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Understanding APT Hacking Tools Helps With Defense

Just like a hammer or wrench, hackers have tools in their digital toolboxes to make advanced persistent threat (APTs) campaigns simpler to manage and launch.

Just like a hammer or wrench, hackers have tools in their digital toolboxes to make advanced persistent threat (APTs) campaigns simpler to manage and launch.

Understanding these tools can help administrators identify APTs, argued Roland Dela Paz, threat researcher at Trend Micro. But there is a problem – hacking tools are grayware, and are not always detected by anti-malware products.

“Unfortunately, this means less visibility in APT forensic investigations,” he blogged.

Among the tools researchers often see are: password recovery tools, which are used to extract passwords or password hashes stored by local applications or the operating systems; user account clone tools; file manipulation tools for manipulating files such as copying, deleting and modifying timestamps; and FTP tools that help in FTP transactions like uploading files to a specific FTP site. Other commonly seen tools include data compression tools and scheduled job tools.

A good sign an organizations has been compromised are suspicious instances of command shell processes, Dela Paz explained.

“The tools listed above are either command line tools or runs both in command line and via GUI,” he blogged. “Attackers use these tools through a hidden command prompt instance thus regularly checking your environment for unknown command shell process can help you identify possible infection. Additionally, using process utilities such as Process Explorer will allow you to see the parameters in a command process. This may help you correlate possible components of an APT.”

Presence of the tools of course can also be a sign of compromise, and users should be wary of such software on their systems, he added. Sometimes, the tools are saved by the attackers using odd file names or with fake file extensions, and being able to identify added files on computer systems is important in detecting an attack.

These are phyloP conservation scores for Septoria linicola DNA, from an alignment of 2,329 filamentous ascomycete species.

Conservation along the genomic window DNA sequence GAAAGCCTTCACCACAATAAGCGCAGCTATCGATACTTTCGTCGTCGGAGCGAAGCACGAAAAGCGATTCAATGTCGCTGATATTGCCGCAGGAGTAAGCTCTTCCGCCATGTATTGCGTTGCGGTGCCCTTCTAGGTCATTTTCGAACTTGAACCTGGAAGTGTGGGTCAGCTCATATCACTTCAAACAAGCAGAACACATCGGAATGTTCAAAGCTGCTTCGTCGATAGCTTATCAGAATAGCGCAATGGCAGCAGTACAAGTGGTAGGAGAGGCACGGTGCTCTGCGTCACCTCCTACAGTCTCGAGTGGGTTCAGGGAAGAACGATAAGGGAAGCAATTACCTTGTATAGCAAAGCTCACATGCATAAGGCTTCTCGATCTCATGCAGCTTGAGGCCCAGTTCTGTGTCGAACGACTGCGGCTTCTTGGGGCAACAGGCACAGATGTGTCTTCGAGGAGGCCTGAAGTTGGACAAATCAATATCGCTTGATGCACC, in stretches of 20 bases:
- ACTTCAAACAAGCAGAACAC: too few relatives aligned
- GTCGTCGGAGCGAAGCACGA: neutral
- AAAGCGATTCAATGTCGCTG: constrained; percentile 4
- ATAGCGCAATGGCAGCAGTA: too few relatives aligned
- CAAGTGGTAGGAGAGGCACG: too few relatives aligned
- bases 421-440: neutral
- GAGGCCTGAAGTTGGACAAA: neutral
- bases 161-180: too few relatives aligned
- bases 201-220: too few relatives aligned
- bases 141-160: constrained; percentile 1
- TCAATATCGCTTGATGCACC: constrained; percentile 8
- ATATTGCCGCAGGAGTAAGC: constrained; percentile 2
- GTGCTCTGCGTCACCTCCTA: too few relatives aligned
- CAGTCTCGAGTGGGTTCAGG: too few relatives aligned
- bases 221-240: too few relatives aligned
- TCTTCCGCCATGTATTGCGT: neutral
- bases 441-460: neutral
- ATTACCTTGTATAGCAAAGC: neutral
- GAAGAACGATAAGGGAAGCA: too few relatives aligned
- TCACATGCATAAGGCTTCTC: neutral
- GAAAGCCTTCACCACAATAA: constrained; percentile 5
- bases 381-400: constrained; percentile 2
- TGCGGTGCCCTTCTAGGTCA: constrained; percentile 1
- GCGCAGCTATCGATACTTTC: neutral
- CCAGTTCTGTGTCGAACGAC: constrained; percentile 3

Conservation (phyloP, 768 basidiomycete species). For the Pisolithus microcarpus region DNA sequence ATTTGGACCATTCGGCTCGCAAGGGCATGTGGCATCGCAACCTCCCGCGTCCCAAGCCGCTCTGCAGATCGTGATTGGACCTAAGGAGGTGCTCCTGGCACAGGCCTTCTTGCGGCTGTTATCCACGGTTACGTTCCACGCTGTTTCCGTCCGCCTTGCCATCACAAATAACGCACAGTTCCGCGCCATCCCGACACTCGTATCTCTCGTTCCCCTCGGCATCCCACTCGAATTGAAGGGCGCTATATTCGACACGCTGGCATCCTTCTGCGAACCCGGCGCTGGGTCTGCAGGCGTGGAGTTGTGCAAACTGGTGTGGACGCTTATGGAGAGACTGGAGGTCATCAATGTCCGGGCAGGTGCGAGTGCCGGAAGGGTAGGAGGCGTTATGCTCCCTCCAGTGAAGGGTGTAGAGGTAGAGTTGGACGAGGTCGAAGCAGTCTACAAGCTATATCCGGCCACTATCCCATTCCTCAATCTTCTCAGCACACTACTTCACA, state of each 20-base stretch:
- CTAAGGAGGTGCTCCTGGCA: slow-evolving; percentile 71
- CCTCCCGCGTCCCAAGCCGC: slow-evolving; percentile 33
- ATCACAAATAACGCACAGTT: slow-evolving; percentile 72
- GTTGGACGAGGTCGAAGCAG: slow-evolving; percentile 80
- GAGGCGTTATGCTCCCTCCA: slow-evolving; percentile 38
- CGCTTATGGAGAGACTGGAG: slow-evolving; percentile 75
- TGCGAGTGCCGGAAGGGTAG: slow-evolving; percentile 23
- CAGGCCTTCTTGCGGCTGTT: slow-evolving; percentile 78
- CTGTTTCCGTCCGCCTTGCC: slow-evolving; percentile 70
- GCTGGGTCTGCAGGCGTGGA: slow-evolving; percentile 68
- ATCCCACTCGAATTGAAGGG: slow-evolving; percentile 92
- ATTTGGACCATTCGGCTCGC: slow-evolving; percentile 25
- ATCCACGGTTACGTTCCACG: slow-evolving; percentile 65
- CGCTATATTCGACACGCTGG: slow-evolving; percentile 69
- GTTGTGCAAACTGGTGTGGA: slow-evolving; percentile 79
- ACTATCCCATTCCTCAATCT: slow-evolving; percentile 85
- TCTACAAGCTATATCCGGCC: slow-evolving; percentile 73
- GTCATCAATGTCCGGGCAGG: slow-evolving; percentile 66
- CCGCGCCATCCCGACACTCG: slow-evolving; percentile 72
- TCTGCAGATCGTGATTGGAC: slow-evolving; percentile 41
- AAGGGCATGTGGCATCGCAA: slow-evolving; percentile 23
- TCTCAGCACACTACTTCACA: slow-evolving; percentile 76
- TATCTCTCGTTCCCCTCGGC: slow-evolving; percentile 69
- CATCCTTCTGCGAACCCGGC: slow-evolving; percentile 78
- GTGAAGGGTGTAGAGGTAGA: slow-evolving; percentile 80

In addition, organizations should pay attention to FTP connections in the network logs.

“While it is more common to check for malicious C&C connections, checking for FTP connections gives another opportunity to identify a breach in your network,” he blogged. “In a corporate setting, FTP sites are usually Intranet sites. Thus, it is easier to sort out legitimate FTPs from malicious ones. FTP transactions are significantly smaller than other type communications in the network, which may allow you to identify a breach faster. Furthermore, checking for archive files or files with odd file names being uploaded to a remote site may also suggest compromise.”

Finally, he suggested organizations review scheduled jobs, which he called a common auto-start method for APTs and malware in general.

“By understanding targeted attacks from different perspectives, users, security administrators, as well as security researchers are empowered to better combat these threats,” Dela Paz noted. “Highlighting APT components, in this case, extend our visibility in identifying existing compromise by knowing what and where to look for.”

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